Art and Science Come Together In My Bike, My Life, And My Aorta


Hi folks,

To me, the function of my race equipment is much more important than its appearance. My bike guy, Victor, treats the bikes he builds as works of art, which they are, and that is why he hates my mirror. I am a function guy. For instance, my house looks great according to passers by, but I love it because of where it is, and because it is where my office resides.

My little blue house which I consider to be a work of art, especially the color scheme chosen by the people who sold it to me.

This is where I blog most of the time, keep my bikes and other training gear, and where I come for quiet contemplation. Leaning against the front step you can just see my new Guru bike to the right of the photo. The house is ideally situated for riding away from town, but the roads are dangerous, especially those angry trucks with their big wing mirrors. When you road bike, death will generally come from behind, which is why I like to have a mirror to avoid death if I can. You never know your luck.

Guru by front steps of little blue house. Nice bike. Thanks Victor!

Here is my bike, again. As you can see, it has cow horns, not drops, and there is nowhere to attach a mirror. I tried one of those little mirrors fixed to my helmet. Drove me crazy. They have at least three drawbacks, (1) they look dorky as hell, not at all artistic, (2) it is like having a fly around your head that needs swatting all the time, and (3) you have to squint and take your eyes off the road see in the mirror (and yes, death can come from ahead of you), which is very off putting.

Sprintech mirror attached by rubber bands to my new, 'work of Victor art,' Guru tri bike.

I loved the Sprintech mirror, Rory gave me, but it is designed for drop handlebars. It produces almost no drag (based on my knowledge of fluid mechanics) and has a wide range of view, so I attached it to my new bike with rubber bands. Here it is, and it works great. Function is what it is all about to me. Victor really hates it, but he does not seem to be able to come up with something better. This is where we come to Science and Art. My bike is the product of both, being a smooth piece of carefully designed engineering built around an artistic but strong carbon fiber frame.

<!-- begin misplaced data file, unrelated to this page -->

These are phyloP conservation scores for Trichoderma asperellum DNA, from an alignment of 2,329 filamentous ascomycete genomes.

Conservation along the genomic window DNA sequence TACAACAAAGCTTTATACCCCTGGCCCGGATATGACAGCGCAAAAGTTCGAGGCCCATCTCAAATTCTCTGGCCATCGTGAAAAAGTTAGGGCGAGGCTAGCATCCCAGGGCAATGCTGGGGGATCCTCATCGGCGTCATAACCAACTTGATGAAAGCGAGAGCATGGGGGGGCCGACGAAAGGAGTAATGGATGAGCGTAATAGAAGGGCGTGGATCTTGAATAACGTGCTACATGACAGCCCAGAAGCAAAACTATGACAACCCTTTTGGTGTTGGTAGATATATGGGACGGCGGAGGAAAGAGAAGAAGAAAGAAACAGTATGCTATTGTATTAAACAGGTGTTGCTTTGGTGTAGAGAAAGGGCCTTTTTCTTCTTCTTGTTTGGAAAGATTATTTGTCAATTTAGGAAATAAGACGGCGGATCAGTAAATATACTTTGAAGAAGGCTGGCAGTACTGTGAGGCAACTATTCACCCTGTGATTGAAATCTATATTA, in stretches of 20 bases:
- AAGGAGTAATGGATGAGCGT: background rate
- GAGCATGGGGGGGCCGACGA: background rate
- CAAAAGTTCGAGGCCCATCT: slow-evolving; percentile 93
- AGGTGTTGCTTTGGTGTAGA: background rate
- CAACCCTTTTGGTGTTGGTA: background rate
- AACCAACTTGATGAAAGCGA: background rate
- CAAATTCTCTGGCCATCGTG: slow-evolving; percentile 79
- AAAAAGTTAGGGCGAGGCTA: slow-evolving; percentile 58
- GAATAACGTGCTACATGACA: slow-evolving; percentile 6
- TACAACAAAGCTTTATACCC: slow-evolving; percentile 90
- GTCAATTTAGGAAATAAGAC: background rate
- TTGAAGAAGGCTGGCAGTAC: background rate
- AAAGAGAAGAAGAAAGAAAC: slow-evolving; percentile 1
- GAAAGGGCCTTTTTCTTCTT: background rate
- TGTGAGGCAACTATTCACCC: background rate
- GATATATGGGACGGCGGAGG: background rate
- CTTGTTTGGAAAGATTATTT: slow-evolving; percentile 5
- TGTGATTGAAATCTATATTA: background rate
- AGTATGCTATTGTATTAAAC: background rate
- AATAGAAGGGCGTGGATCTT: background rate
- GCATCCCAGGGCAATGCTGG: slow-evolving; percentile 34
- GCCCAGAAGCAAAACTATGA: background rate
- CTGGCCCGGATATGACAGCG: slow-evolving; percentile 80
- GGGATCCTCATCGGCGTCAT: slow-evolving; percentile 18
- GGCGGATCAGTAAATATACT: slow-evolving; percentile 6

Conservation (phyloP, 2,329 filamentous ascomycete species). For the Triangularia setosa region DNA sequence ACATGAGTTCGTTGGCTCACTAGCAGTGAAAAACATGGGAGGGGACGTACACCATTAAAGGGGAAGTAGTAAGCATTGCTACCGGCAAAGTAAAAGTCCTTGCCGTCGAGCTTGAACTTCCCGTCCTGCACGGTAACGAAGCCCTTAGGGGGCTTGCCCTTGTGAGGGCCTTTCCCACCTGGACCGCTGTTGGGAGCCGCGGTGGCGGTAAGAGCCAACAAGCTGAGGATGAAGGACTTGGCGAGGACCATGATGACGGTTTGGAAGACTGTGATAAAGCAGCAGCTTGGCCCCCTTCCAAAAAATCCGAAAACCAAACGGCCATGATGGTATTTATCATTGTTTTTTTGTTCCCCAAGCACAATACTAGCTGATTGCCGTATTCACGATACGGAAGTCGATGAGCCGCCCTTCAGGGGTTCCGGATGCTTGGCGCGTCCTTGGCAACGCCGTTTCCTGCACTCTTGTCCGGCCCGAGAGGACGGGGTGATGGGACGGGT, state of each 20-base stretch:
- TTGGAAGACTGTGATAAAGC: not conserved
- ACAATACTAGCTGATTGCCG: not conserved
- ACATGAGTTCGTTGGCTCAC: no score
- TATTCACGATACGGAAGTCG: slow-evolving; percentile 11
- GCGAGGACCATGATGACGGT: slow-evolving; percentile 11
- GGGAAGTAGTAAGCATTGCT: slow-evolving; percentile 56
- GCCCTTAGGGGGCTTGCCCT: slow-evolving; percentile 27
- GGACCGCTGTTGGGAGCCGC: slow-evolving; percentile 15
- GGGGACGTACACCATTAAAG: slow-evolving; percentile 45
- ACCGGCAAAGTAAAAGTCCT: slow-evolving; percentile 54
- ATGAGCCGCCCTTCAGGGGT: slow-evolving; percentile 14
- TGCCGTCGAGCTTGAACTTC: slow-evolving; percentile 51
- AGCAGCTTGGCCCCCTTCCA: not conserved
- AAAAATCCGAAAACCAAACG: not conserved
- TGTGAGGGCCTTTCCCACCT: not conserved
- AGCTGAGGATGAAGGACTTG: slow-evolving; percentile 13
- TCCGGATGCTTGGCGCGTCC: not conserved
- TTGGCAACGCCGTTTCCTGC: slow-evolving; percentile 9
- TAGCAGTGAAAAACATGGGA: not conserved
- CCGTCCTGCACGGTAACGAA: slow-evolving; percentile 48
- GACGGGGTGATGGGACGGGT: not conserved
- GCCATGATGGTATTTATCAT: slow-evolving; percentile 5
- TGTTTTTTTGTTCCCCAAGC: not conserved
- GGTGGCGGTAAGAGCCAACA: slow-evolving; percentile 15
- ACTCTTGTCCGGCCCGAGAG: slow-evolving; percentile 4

Many years ago my artist friend, Andy Fleishman, and I used to give talks on the integration of Art with Science. They are two ways of looking at the Universe, each complementing the other.

One of Andy's creations, a beautiful black and white table made of concrete: From:

Andy’s art is different to Victor’s. Andy’s constructions sometimes have a function, but they are clearly designed to express an artistic message based on patterns, visual appeal, and texture. Here is an example of a beautiful table Andy made out of concrete. Too beautiful to eat off of? This work depends upon an almost obsessive attention to detail, which was exactly what I needed when attempting to build physical models of the nose of the rat back in the early 1980s. Andy’s skills resulted in excellent models, which were then used to study nasal airflow, and interpret causes of lesion distribution for risk assessments of formaldehyde and other toxic gases. This work then evolved into a mathematical simulation program, headed up by Dr. Julia Kimbell, of UNC Chapel Hill, and I am proud to have been involved in work that three decades later is helping people directly and does not involve the use of laboratory animals. This work would never have got off of the ground without the integration of art, science, and mathematics. Aside: Is Mathematics a science? Read this really interesting blog to find out.